The parking yard at Park Prime, Jaipur, was packed. But no one noticed Dr. Vijay Pawar, who was busy filling air into balloons one after the other. He was simultaneously glancing at the revolving glass door of the luxury hotel in the capital city of Rajasthan.
His anxiety on the 5th of July 2013 morning was discernable because the number of balloons to be air-filled was at least 200. The short Maharashtrian could not complete the task before the team stepped out on a mission on his own. He needed support to complete the balloon task. Unfortunately, some balloons burst due to overfilling. Natural. The Clock was racing a la Usain Bolt style.
Nutty? Not at all.
What was the urgency?
First, who is Dr Pawar? He is the CSR coordinator at Mahindra Logistics. Pawar was side-glancing to spot his colleagues who had flown in from Mumbai for the biggest event planned for the day. In mid-June 2013, it was decided that Mahindra Logistics’ top bosses from Mumbai would visit Bundi, a remote village 200km away from Jaipur, to meet, greet and chat with the residents the whole day.
Why? Bundi’s Jayanagar gaon or basti had several truck drivers serving Kundan Mall Transport (KMT), a well-known grain, steel, and car carrier giant. KMT was — and is — one of the largest logistics service providers to Mahindra Logistics: LSP — supplying trucks to ferry finished vehicles from manufacturing plants to dealer networks pan India.
Mahindra Logistics, a fully owned subsidiary of Mahindra Group and a 3PL, serviced the parent company’s vehicles and other automotive manufacturers in India. KMT was one of its vendors.
Thus came the collaborative visit to Bundi by Mahindra Logistics and KMT’s top bosses. The next dispatch will be more about what transpired during the day-long visit.
Pawar was busy ‘ballooning’ to distribute air-filled kubaras to children of Bundi village when the entourage reached the destination later in the day.
But the key question to mull over is: what is Parivar Connect?
Parivar Connect is my favorite dish I serve to the transport fraternity. Not today. Right from 2010, when my Odyssey with the highways began.
It was not a revolution but evolved over the years. Primarily, in an ethnographer style, I wanted to understand the long-haul truck drivers’ living and working conditions professionally. Later, felt the need to ‘know’ their families or parivar too.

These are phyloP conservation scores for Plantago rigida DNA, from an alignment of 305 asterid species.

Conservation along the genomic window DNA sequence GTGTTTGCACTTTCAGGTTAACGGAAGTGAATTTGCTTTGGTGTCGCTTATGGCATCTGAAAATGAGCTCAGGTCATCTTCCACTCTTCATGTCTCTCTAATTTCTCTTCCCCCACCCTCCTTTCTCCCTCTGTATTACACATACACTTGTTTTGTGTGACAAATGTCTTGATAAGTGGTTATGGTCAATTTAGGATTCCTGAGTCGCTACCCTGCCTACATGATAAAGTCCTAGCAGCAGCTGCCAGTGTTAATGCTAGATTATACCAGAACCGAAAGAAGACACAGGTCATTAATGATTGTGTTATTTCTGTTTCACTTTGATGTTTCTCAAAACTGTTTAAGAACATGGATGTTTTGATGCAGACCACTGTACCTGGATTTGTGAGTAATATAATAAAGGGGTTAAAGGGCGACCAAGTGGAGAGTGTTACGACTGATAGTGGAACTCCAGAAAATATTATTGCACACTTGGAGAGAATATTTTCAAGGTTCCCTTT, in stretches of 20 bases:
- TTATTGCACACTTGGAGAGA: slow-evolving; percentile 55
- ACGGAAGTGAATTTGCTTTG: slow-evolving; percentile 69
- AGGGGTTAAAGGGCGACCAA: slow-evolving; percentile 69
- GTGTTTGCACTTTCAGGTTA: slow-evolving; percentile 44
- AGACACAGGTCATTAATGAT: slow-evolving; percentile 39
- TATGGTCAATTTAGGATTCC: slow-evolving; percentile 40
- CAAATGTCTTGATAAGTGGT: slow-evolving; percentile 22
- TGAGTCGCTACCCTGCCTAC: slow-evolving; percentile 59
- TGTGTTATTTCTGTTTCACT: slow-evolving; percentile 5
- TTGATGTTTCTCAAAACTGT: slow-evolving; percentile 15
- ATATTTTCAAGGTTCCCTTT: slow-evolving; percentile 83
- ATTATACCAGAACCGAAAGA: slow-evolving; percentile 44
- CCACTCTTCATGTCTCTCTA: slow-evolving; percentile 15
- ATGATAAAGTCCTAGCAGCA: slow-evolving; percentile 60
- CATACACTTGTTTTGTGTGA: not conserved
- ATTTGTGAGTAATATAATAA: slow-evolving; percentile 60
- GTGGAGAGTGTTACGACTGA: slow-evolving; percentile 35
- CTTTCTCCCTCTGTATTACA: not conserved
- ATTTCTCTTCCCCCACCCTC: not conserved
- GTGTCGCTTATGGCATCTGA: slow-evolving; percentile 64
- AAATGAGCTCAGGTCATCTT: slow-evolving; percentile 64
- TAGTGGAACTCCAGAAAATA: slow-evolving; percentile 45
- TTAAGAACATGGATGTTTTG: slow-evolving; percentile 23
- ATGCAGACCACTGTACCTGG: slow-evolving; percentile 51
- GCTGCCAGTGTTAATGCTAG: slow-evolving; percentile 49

After all, we are social animals and, particularly Indians — irrespective of the career we pursue — we are attached to our families: parents, spouses, kids, domesticated animals: chicken, goat, cattle, and whatnot.
This microscopic engagement with the long haul truck drivers’ parivar led me to notice a missing link. What was that?
We are familiar with the “Ramu kaka” of the Hindi film world. The bawarchi in richer households in many parts of India is an integral part of the parivar. He knows the ins and outs of the parviar he serves. Significantly, he is considered part of the family. Never considered as an outsider. Laudable.
In fact, in the good old days of Indian trucking, the rishta between owners and drivers was more or less on the same lines. They jelled well. Possibly, the owner was also a driver and therefore fully aware of the challenges of truck driving on toll-less kacha roads of Meri Bharat Mahaan!
The passage of time and the growth of trucking operations — small truckers becoming bigger with more than one vehicle, to begin with, and several hundred on a large scale — ushered in a different working culture. Drivers and owners got distanced by multiple layers of bureaucracy within their business set up. Ramu kaka type of rishta evaporated.
For a moment, forget about the owner and driver relationship. Over the past several decades, we moved into an outsourcing model. Transportation and logistics were contracted out, thus big companies washing their hands off the ‘janchad’ of handling cumbersome driver management.
It has been working fine for the end-users: the shippers and consignees. Not so good for fleet owners and drivers.
The triad of end user-fleet owner/transporter-driver needed some tweaking. Let me put it this way. A new avenue has to be figured out to reunite these three crucial elements for the greater benefit of the society they serve.
That’s where the Parivar Connect kicked in.
(To be continued)